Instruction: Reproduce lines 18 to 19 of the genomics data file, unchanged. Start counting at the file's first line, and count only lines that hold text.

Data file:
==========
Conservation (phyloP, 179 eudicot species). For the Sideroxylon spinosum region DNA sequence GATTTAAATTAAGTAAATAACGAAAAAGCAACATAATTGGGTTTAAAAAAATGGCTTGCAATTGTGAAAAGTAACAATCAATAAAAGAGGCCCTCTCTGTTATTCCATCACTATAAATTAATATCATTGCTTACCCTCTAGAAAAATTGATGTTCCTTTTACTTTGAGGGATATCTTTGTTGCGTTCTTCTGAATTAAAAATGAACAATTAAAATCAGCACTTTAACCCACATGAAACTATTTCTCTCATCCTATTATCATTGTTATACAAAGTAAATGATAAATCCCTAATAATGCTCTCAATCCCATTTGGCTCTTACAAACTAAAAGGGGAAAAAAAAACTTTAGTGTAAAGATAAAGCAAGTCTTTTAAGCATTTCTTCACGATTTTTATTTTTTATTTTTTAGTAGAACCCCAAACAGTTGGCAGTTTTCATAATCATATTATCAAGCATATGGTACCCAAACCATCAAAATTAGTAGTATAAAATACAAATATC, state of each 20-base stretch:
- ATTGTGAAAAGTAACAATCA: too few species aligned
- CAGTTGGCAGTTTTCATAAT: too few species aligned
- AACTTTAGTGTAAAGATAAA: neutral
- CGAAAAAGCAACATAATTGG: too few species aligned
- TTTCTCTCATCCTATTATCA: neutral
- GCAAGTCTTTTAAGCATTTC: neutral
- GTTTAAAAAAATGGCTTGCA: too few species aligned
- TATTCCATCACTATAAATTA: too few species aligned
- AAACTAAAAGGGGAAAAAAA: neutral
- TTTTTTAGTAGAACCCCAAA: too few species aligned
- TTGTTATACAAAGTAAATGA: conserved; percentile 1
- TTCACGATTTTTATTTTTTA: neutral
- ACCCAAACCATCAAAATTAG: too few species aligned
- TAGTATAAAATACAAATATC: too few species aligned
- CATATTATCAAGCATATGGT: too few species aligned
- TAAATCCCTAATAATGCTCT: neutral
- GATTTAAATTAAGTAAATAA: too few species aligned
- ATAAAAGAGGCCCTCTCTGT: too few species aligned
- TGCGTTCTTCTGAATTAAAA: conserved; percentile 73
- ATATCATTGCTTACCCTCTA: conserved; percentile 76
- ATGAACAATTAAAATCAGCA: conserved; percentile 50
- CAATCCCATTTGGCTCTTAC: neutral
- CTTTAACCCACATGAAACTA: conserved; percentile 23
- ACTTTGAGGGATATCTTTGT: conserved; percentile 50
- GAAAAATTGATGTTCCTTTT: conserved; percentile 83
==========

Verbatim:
- GATTTAAATTAAGTAAATAA: too few species aligned
- ATAAAAGAGGCCCTCTCTGT: too few species aligned